Farming: Wasteful water use

Excessive water use for agriculture is leaving rivers, lakes and underground water sources dry in many irrigated areas.
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Intensive cultivation of soybeans using rotary irrigation system, Goias State, Brazil.
© Edward Parker / WWF-Canon

Agriculture: the greatest user of water

Globally, the agricultural sector consumes about 70% of the planet's accessible freshwater1 – more than twice that of industry (23%), and dwarfing municipal use (8%).

Wasteful and unsustainable

Between 15–35% of water use by agriculture is estimated to be unsustainable2. Moreover, agriculture wastes 60% or 1,500 trillion litres, of the 2,500 trillion litres of water it uses each year.

Many big food producing countries like the US, China, India, Pakistan, Australia and Spain have reached, or are close to reaching, their renewable water resource limits.

The main causes of wasteful and unsustainable water use are:
  • leaky irrigation systems
  • wasteful field application methods
  • cultivation of thirsty crops not suited to the environment.
The problem is made worse by misdirected subsidies, low public and political awareness of the crisis, and weak environmental legislation.

Multiple environmental impacts

Unsustainable water use harms the environment by changing the water table and/or depleting ground water supplies.

Excessive irrigation can also increase soil salinity and wash pollutants and sediment into rivers – causing damage to freshwater ecosystems and species as well as those further downstream, including coral reefs and coastal fish breeding grounds.



1. Clay, J. (2004) World Agriculture and the Environment: A Commodity-by-Commodity Guide to Impacts and Practices Island Press
2. Millennium Ecosystem Assessment (2005) Ecosystems and Human Well-being: Synthesis Island Press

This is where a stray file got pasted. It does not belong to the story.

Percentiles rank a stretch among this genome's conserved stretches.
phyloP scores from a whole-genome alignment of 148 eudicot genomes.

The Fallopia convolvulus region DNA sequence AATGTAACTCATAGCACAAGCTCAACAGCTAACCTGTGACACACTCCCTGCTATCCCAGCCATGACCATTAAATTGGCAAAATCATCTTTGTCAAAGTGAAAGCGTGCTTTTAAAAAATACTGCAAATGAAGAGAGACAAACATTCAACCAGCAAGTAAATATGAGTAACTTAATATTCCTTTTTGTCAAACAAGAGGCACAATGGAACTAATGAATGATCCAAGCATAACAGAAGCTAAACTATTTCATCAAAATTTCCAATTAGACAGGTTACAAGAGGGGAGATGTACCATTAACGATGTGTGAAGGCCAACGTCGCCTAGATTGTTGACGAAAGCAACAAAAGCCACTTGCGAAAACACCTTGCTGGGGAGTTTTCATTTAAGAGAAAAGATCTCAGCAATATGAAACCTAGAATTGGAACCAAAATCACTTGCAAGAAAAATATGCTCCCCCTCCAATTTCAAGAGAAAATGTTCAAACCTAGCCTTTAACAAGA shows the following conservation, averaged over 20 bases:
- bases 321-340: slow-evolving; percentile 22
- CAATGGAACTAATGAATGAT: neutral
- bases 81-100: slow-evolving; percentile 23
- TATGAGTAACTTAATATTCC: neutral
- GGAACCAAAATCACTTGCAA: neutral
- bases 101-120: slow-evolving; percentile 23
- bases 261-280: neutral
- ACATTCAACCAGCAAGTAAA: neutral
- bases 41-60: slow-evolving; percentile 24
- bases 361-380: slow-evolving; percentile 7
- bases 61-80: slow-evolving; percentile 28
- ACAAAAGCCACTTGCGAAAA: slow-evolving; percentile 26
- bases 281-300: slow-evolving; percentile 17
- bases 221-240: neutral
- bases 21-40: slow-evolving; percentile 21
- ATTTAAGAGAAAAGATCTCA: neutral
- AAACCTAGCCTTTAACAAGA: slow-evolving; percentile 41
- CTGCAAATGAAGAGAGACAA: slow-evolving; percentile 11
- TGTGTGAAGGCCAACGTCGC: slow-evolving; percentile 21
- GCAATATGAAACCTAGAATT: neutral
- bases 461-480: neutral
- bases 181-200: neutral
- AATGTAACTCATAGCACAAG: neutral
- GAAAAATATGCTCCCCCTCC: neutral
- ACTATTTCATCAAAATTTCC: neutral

/ ©: Hartmut Jungius / WWF-Canon
Most water from the Amu Darya River – Central Asia's longest river – is used for irrigation of cotton and other crops in Uzbekistan and Turkmenistan. This has led to the drying up of the river, and the Aral Sea in particular. Once the world's 4th largest lake, the Aral Sea has shrunk to less than half its size and become as salty as the ocean in the past 30 years. This has caused widespread economic losses and human suffering.
© Hartmut Jungius / WWF-Canon
Most water from the Amu Darya River – Central Asia's longest river – is used to irrigate cotton and other crops in Uzbekistan and Turkmenistan. As a result, the river no longer flows to the Aral Sea.

Once the world's 4th largest lake, the Aral Sea has shrunk to less than half its size and become as salty as the ocean in the past 30 years. This has caused widespread economic losses and human suffering.

Thirsty crops: cotton, rice, sugarcane & wheat

  • A WWF report identifies cotton, rice, sugarcane and wheat as the 'thirstiest' crops in 9 large river basins rich in biodiversity.

    Together, these 4 crops account for 58% of the world's irrigated farmland.

Water use by sector

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